[As an aside, Pern really does need a high iron content at the very least - it's a dinky little speck of a planet judging by the Atlas and various canon references, and it simply needs a large, dense core of something in order to give it earth-like gravity. Short of stuffing the planet's core with Unobtanium, or perhaps a singularity-sized compression of everything ever left behind in between since day one, there isn't much of an alternative!]

Oh well. I don't expect Anne ever considered half of this, or maybe even any of it! But still, where she's vague, I usually lean towards whatever explanation makes most sense, though I certainly don't expect everyone else to do the same!
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Old Jun 17 2008, 08:26 PM   #7
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Default Re: Titanium on Pern

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I would assume it's found on Pern, no reason for it not to be, but not in sufficient quantities to do much with it. And I was already under the impression that it's a trickier metal to work with, so the info Hans quoted fits in to that.


Actually, knowing what I now know about titanium and reading the comments here, I would say that it HAS to be found on sPern, in probably similar quantities to Earth. Titanium is literally all over the place! Did you know that titanium is even found in meteorites? If you are Kath, I'm sure you did!

However, I don't want to directly disagree with anyone, just express my own veiw. In AtWoP, AIVAS had people doing all kinds of things, like figuring out how antibiotics worked, and dissecting and disproving Thread spores. Yes, there were some who questioned why they had to all this without learning the concepts behind it, but when AIVAS "died" he/it left behind all sorts of files that contained endless amounts of knowledge, so people really didn't stop learning. To pull an example from the books, the healers were able to put F'lessan back together when he needed it because of information from AIVAS' files.

So, I think that the Smiths on Pern would even learn about and use, eventually if not right away, the methods for processing titanium. It's used for so many things here on Earth; like long-lasting horseshoes, mtn. bike frames, and yes nifty jewelery, that it would be almost silly not to make use of this element that comes out of the ground. Mastersmith Fandarel would love it- titanium's not magnetic, corrosian-resistant, rather sexy-looking (for a metal), and efficient. Low weight, high strength- he'd fall all over the stuff! I think that titanium's there on Pern, it's just not mentioned by name. Or maybe it will be, who knows??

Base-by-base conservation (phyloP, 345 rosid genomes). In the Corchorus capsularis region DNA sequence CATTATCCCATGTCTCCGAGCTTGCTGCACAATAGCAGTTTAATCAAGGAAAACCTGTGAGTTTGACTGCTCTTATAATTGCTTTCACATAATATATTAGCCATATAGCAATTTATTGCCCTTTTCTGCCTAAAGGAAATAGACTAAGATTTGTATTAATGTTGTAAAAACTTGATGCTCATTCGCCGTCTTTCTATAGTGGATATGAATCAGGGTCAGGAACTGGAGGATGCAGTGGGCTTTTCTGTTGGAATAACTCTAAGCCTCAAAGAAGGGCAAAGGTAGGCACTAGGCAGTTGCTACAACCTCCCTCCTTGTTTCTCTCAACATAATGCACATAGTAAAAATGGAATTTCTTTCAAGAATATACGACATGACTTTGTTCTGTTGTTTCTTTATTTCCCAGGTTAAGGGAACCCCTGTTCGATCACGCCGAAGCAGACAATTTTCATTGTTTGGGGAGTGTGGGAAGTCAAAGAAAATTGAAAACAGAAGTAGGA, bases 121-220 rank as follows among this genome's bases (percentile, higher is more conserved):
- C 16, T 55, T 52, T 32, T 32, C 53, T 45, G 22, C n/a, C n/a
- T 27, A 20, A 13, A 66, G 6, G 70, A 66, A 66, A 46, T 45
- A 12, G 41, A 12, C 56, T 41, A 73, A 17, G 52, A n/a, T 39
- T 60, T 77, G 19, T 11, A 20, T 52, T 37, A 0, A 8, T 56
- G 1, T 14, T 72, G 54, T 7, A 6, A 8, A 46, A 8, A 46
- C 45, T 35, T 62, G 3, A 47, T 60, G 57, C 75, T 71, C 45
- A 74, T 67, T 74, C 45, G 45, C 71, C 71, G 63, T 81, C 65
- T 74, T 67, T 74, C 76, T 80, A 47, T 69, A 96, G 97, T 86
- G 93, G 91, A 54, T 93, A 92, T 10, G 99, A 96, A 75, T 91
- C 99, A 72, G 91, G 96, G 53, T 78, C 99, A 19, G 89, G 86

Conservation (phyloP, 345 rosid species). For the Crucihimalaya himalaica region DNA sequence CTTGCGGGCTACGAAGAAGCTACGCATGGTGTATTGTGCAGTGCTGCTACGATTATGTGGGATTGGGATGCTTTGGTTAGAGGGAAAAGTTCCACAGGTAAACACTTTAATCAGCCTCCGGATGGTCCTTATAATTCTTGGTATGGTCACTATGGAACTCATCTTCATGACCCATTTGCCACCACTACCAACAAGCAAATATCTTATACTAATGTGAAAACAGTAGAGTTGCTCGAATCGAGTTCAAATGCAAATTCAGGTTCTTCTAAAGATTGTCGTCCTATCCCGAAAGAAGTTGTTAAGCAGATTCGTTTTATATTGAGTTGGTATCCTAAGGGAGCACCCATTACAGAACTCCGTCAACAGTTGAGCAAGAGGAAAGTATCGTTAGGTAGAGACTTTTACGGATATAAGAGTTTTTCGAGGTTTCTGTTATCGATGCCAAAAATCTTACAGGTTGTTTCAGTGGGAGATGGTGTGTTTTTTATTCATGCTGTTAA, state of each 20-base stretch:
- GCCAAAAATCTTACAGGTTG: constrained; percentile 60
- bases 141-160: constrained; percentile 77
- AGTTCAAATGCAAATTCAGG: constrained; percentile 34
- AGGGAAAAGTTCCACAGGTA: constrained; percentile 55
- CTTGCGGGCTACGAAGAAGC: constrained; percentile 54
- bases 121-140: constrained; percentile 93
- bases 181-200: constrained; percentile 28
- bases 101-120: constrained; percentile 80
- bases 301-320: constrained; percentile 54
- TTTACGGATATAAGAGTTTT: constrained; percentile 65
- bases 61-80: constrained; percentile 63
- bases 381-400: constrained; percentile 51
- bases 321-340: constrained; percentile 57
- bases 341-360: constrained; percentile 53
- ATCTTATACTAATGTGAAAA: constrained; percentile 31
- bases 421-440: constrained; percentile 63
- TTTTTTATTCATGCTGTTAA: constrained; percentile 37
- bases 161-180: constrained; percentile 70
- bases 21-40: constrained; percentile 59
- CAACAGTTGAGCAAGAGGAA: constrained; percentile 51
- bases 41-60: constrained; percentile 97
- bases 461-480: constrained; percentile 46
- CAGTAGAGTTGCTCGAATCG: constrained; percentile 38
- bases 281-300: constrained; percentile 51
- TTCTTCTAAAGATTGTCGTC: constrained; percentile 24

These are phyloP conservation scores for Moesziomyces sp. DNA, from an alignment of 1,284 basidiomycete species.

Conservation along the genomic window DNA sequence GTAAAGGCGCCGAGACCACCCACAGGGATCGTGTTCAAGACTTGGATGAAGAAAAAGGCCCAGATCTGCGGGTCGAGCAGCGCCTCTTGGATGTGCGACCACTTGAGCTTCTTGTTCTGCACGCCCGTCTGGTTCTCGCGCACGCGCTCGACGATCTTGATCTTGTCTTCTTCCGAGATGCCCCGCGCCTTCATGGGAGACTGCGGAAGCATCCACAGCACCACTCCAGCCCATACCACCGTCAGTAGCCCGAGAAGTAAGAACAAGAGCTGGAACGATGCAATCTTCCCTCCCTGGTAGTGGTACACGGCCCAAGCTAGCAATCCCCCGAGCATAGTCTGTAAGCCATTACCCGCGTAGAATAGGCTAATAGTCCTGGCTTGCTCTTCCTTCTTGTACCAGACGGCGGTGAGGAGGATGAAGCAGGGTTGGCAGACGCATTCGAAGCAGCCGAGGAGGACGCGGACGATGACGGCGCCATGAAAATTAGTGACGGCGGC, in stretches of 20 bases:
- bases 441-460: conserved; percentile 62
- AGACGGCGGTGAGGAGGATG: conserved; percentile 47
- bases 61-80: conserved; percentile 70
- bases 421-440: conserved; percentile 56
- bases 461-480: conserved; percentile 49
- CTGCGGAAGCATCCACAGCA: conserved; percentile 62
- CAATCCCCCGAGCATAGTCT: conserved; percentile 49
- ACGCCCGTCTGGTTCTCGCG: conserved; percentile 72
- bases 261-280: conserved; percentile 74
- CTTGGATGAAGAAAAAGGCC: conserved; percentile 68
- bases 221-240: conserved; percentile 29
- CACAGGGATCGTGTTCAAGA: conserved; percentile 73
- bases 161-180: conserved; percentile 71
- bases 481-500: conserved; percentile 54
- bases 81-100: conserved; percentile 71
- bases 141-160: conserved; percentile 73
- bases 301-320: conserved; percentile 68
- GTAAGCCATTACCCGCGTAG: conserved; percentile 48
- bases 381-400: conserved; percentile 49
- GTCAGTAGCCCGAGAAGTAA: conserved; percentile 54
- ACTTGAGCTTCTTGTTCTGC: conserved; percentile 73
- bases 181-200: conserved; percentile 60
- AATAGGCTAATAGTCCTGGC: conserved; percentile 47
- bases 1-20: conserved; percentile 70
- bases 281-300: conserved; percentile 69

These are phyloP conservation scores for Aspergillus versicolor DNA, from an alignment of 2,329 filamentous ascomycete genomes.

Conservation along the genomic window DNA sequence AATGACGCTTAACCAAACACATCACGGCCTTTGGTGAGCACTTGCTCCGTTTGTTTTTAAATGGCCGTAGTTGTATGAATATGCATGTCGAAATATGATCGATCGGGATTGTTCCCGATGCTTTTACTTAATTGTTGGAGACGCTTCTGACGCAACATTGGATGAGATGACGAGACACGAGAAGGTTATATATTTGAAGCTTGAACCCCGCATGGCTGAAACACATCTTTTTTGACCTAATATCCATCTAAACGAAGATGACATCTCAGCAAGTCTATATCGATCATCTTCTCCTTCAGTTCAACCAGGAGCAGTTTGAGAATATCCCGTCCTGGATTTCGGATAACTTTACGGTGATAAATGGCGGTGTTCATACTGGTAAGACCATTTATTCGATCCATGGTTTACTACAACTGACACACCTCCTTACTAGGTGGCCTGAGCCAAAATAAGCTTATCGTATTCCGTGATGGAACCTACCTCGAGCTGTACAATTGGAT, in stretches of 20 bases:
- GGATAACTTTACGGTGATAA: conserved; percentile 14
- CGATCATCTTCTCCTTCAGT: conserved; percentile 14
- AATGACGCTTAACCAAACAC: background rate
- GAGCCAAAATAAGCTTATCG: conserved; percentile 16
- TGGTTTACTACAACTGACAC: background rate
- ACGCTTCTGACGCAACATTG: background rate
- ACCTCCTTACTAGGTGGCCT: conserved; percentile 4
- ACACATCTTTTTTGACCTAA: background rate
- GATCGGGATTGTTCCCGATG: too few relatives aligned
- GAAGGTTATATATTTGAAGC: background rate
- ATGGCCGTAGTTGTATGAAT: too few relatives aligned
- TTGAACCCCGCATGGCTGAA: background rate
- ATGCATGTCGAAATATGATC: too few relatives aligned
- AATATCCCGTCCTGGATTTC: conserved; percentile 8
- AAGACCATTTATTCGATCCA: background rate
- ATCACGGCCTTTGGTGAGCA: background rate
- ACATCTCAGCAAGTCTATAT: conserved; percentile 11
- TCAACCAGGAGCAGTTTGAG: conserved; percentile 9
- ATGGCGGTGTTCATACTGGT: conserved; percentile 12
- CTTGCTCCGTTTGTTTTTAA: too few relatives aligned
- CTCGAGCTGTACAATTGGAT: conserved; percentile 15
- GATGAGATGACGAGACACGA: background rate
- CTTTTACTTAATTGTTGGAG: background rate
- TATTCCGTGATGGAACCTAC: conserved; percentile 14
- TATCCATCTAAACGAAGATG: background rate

Just my 2 cents.

And yes, asking this question in the first place was directed toward a possible fanfic.
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Old Jun 18 2008, 01:21 AM   #8
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Default Re: Titanium on Pern

http://www.titanium-jewelry.com/krol...m-process.html

There's a nice simple summary of titanium refining here.

I may be pretty certain titanium exists on Pern, but I'm just as certain they won't be either capable or willing to make the necessary technological advances any time soon...
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Old Jun 18 2008, 02:10 AM   #9
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Default Re: Titanium on Pern

That is a nice little summary. I'm a-gonna quote the main parts of it.
Quote:
To produce a useable form of titanium, the basic ore, usually rutile, is converted to sponge by charging the ore in a chlorinator, then passing chlorine gas through the charge. This results in titanium tetrachloride. The oxygen is removed as CO or CO², resulting in a colorless liquid form of TiCl4 crude that is purified by continuous fractional distillation. It is then reacted with either magnesium or sodium under an inert atmosphere to yield a metallic titanium sponge and magnesium or sodium chloride. The chloride is then reprocessed and recycled.

The next stage of the process requires the titanium sponge to be crushed and pressed before being melted in a consumable electrode vacuum arc furnace at extreme heat. The melted ingot, each weighting as much as 12,000 lbs, is not poured but solidifies under vacuum conditions in the furnace.
Pern is soooooo not ready for that, not even post-AIVAS. Bolding was mine, to indicate the extra-advanced-sounding bits.


And while it is a very common element on earth and therefore likely is pretty common on Pern as well, it's still not something lying all over the surface, all nice and easy to find. It's primarly found in the minerals rutile and ilmenite, which are found in rocks forming well below the surface. Neither is an excessively common mineral, and they are not often found in high concentrations -- meaning it's hard to find deposits of them worth mining.

I agree that titanium is very useful stuff, being light and strong and pretty. My husband loves his titanium watch, and used to enjoy confusing airport security by the fact that it doesn't set off the metal detector (now he's decided it's not worth the pain of trying to explain to confused security that there's nothing wrong with their equipment).